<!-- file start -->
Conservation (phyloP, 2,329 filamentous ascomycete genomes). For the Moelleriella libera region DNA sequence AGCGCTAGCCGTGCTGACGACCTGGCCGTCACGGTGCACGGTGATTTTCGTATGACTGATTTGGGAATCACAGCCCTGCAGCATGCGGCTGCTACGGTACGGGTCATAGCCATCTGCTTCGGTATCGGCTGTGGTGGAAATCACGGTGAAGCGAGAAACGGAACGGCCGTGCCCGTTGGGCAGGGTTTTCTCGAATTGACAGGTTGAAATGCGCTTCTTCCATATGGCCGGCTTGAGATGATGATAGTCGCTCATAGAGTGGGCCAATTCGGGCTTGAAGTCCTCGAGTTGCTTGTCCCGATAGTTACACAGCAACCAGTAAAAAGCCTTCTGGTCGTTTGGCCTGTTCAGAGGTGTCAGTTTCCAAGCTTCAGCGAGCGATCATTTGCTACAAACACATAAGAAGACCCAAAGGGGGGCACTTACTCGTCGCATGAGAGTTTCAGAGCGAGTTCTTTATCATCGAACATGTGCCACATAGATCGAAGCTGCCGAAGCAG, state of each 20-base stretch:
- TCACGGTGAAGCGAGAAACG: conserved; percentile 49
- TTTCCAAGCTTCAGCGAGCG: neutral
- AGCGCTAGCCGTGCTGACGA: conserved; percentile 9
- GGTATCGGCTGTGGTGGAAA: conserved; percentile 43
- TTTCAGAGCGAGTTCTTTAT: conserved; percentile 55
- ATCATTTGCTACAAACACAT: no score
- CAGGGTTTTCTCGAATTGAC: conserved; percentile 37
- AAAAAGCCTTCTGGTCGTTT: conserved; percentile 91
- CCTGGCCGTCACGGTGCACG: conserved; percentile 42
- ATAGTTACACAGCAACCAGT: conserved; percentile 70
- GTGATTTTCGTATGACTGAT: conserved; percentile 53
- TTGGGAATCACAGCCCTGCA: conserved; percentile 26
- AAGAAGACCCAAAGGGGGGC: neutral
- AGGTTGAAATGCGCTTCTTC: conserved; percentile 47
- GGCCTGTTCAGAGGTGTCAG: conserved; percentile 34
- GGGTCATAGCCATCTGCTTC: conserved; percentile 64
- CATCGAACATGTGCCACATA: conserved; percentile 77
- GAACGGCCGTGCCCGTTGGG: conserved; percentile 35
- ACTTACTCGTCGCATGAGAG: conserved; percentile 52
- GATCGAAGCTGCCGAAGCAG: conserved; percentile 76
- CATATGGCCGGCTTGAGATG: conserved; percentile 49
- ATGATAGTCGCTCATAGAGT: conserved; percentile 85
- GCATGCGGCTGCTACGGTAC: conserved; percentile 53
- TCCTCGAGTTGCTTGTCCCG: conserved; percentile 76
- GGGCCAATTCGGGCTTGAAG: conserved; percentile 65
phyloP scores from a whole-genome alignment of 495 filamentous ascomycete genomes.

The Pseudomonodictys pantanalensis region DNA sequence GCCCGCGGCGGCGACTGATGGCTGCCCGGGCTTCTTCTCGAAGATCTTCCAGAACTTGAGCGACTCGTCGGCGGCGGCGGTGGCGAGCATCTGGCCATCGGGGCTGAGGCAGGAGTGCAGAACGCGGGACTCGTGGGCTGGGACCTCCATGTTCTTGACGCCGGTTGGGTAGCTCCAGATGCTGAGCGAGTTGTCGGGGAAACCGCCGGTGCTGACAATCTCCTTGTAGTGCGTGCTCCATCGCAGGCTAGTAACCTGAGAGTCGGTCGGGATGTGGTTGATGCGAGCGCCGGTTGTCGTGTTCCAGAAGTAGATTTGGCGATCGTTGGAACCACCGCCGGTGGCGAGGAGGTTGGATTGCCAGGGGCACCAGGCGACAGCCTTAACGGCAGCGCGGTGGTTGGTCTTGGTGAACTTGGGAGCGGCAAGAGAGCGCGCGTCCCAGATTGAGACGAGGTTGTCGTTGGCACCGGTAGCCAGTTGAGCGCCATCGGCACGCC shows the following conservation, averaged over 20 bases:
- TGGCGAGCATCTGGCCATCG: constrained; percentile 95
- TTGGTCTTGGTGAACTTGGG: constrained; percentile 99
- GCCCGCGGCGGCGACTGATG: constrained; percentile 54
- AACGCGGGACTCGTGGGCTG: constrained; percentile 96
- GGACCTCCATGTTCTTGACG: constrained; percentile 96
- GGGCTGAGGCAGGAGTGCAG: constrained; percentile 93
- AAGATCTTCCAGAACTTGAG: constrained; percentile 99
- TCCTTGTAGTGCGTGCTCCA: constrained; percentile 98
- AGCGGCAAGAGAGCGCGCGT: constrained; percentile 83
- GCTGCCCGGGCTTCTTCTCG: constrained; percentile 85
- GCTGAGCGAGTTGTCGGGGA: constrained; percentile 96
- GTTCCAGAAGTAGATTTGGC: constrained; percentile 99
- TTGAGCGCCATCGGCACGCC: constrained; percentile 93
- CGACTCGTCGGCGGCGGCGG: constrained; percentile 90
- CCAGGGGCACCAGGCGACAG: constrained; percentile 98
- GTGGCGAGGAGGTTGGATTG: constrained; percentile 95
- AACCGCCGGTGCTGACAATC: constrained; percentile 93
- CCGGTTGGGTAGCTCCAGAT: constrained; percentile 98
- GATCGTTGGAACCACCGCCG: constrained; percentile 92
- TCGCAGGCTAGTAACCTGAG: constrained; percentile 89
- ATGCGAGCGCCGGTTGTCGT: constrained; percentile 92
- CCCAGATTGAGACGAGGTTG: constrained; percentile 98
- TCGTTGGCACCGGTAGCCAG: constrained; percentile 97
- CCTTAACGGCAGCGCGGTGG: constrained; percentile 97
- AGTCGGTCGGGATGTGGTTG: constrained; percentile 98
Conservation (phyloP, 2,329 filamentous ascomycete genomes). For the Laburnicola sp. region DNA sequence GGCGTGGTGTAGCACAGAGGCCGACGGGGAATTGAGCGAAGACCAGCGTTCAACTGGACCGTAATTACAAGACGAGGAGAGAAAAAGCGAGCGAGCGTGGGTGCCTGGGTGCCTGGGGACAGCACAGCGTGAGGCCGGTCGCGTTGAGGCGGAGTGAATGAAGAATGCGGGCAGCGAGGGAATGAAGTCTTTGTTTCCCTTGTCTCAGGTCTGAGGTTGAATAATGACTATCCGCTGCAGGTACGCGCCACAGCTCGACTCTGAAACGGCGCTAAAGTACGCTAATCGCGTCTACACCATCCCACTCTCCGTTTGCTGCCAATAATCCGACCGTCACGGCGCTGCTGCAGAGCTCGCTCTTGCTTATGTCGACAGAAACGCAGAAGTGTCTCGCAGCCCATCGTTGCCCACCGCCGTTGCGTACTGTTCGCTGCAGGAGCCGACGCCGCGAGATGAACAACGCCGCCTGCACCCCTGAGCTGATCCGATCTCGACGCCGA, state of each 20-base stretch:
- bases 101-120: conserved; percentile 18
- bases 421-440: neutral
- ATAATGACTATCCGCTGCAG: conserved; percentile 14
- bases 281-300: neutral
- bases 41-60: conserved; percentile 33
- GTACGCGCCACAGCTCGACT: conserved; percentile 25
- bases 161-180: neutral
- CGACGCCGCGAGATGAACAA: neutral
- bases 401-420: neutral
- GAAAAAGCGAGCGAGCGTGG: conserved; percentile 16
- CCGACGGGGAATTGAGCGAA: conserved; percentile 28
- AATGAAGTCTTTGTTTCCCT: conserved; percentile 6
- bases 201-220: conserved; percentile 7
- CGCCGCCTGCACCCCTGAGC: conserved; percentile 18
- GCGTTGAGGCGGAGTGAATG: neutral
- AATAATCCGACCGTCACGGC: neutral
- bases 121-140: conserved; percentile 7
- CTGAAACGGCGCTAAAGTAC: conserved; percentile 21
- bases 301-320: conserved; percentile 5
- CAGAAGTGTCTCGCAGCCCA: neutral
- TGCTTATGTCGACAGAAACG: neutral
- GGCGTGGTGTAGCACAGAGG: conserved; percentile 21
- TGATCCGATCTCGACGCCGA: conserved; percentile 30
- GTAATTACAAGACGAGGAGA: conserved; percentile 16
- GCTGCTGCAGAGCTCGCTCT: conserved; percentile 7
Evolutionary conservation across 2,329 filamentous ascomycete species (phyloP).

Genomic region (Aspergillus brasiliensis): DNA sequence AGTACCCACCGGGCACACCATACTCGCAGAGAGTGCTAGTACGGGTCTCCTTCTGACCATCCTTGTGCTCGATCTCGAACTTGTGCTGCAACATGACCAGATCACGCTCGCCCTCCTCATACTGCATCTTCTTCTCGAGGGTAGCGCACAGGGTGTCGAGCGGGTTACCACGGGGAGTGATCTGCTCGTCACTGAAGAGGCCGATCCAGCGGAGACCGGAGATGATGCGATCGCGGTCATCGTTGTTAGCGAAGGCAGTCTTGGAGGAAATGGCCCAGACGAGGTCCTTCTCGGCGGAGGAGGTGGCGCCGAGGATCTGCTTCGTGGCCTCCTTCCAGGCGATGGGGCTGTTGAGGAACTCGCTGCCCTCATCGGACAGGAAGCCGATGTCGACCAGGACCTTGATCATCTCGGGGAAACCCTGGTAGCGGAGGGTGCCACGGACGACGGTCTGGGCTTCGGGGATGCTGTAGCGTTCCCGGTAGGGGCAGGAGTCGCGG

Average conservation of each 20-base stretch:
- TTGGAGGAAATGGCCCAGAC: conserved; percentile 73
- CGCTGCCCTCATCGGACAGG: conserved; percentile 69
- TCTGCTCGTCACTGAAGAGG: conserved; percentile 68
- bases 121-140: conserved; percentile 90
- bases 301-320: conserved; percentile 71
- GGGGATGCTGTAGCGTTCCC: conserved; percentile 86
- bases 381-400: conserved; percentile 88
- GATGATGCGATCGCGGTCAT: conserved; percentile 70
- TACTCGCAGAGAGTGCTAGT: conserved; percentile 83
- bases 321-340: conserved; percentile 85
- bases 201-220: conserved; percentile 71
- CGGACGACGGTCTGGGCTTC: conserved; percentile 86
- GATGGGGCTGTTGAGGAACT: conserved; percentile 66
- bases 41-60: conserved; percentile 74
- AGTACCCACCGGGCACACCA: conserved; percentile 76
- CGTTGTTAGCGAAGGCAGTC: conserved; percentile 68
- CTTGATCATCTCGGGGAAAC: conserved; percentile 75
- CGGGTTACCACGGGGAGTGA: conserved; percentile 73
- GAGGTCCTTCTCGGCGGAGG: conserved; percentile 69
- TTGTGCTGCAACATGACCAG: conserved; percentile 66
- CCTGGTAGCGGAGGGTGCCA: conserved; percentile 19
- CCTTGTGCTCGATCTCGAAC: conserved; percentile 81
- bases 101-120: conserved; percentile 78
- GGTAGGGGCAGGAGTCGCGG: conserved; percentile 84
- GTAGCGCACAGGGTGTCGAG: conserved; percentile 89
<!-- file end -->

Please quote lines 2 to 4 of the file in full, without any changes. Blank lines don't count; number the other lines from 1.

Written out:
- TCACGGTGAAGCGAGAAACG: conserved; percentile 49
- TTTCCAAGCTTCAGCGAGCG: neutral
- AGCGCTAGCCGTGCTGACGA: conserved; percentile 9